up in the late twelfth century but
back then it was only in a Christian context, and it took a few decades for it
to mean “strong emotion”, and then things like sexual love and strong liking.
It comes from the Old Frenchpassion and Late Latinpassionem, suffering or enduring, and
can be traced to the classical
Latinpati, to suffer.
I really want to know what happened in those few centuries that made it turn
from suffering to strong emotion, because that sounds like a hell of a leap.
Adore showed up
in the late fourteenth century as aouren, no d, coming from the Old French
aorer, to adore. It does have a d in
its classical Latin form, adorare,
which could mean to adore but also speak to formally or ask in prayer. See, the ad- means to here, and orare means to speak or to pray.
Adoring something is praying to it. Kind of.
Ardor showed up
in the mid fifteenth century from the
Old French ardure, heat, glow, or
passion. Before that it was the classical Latin ardorem, heat.
Like, literally heat, but also sometimes figuratively, which is how we got the
current definition of ardor. It can also be traced back to the Proto Indo
European as-, burn or glow,
another word that shows up in quite a few places. Which we will be getting to
Yeah, we’re doing this again. I
haven’t found anything good to replace my old Tumblr, so I’m going to start
posting things here more frequently. Lucky you.
This makes me uncomfortable for
several reasons, not the least of which is that they have a period then
an exclamation point. Also, “we find hot girls that want to get wild”. Shouldn’t it be “who”? They’re not objects.
They’re hot girls.
Just for ldsmp!
Where the hell did they get the idea
that my name is Greg Smith and I’m from Lake Stevens??? But he does have a lot
of unclaimed assets, and someone might be cheating on him.
Spaces are so passé. Underscores are
It’s Lake Stevens again (or Lake
stevens). I’m kind of annoyed at the fact that they put the dollar sign after
the numeral, though. Something about that just bugs me.
This week, in
the last of this series, we’re looking at the -rect words that you probably
wouldn’t think are related to the Proto Indo European origin
word of reg-,
which means move in a straight line, but somehow are. Because that’s how stupid
Rack showed up
in the fourteenth century and is thought
to be from the Middle Dutchrec, framework. It’s related to the Old Englishreccan, to stretch out (and that’s
actually the first appearance of Old English in all four parts of this series),
which comes from the Proto
Germanicrak-, which is from
reg-. I guess a rack usually has straight lines…
Rake comes from the Old English raca, rake, which is from the
Proto Germanic rak-, although I can’t
actually be sure that it’s the same rak as in the rak origin. I mean, they’re spelled
the same, but you know how words are sometimes. In any case, here rak- means
“heap up”, which is a good definition of raking. But although it comes from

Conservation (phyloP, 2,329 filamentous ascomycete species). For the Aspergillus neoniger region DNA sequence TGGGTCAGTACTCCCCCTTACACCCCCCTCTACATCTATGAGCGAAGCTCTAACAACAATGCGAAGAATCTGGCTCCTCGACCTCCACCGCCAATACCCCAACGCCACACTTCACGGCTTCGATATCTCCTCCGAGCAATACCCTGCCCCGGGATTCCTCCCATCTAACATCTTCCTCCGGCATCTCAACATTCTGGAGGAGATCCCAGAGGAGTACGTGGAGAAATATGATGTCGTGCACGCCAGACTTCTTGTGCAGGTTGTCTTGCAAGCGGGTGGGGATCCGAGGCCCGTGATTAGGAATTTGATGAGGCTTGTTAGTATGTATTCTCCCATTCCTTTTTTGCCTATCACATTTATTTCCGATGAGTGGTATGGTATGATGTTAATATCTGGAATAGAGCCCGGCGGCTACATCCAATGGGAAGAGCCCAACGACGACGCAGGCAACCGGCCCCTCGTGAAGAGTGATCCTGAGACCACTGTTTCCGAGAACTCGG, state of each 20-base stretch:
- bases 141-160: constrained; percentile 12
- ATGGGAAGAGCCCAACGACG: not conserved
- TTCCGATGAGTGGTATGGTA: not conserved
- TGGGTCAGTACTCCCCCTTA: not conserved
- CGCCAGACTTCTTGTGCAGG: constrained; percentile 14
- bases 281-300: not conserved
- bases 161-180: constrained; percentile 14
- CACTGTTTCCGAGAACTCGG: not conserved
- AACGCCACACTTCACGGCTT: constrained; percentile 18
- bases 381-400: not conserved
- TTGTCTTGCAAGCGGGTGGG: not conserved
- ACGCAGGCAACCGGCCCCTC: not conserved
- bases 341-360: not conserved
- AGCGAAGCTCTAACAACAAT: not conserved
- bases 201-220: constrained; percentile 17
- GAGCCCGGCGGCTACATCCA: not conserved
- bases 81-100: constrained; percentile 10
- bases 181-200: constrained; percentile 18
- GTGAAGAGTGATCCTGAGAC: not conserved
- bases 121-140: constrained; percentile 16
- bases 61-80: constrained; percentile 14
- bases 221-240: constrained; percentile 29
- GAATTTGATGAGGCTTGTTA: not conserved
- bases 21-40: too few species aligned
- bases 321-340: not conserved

reg-, I’m not sure I get the relation to direct lines. Some people seem to
think it’s because rakes are made with straight pieces of wood. And speaking of
straight pieces of wood, rail is also related. It showed up in the fourteenth century from the Old Frenchreille, bolt or bar, from the Vulgar
Latinregla and classical Latinregula, rule. No idea why we dropped the G there. I blame French. They had a habit of
spelling words based on the Latin in spite of pronouncing them completely
Reckless comes from the Old English receleas, reckless or careless,
and is just a mix of reck (which was a word, even if it’s not anymore) and
less. Reck comes from the Old English reccan, which means something like to take notice of or pay attention to. Um,
it’s a different definition than the other reccan I’ve mentioned here. This one
is actually from the West Germanicrokjan and Proto Germanic rokja, which can then be traced from
reg-. So it means paying attention to something, with the -less meaning
lacking/does not. Nope, no idea how
you get from “straight line” to that. Because keeping something straight is
And now, source.
Yes, really. Source showed up in the mid fourteenth century meaning support or base, coming from the Old French sourse, rising or beginning, from the sense of a fountainhead of a
river. That’s from the classical Latin surgere,
which is actually a combination of sub-, up from below,
and regere, which I’ve mentioned
several times in this series as meaning to rule, or keep straight. And that keep straight is of course from reg-. So it’s to go
straight/rule up from below? I guess it’s because of the fountainhead thing.
The crazy journey of this one kind of makes sense.
And that’s it
for -rect words. These are far from the only words that come from reg-, but it
feels like these are the ones that we use the most. I’m sure I’ll get to the
others. At some point.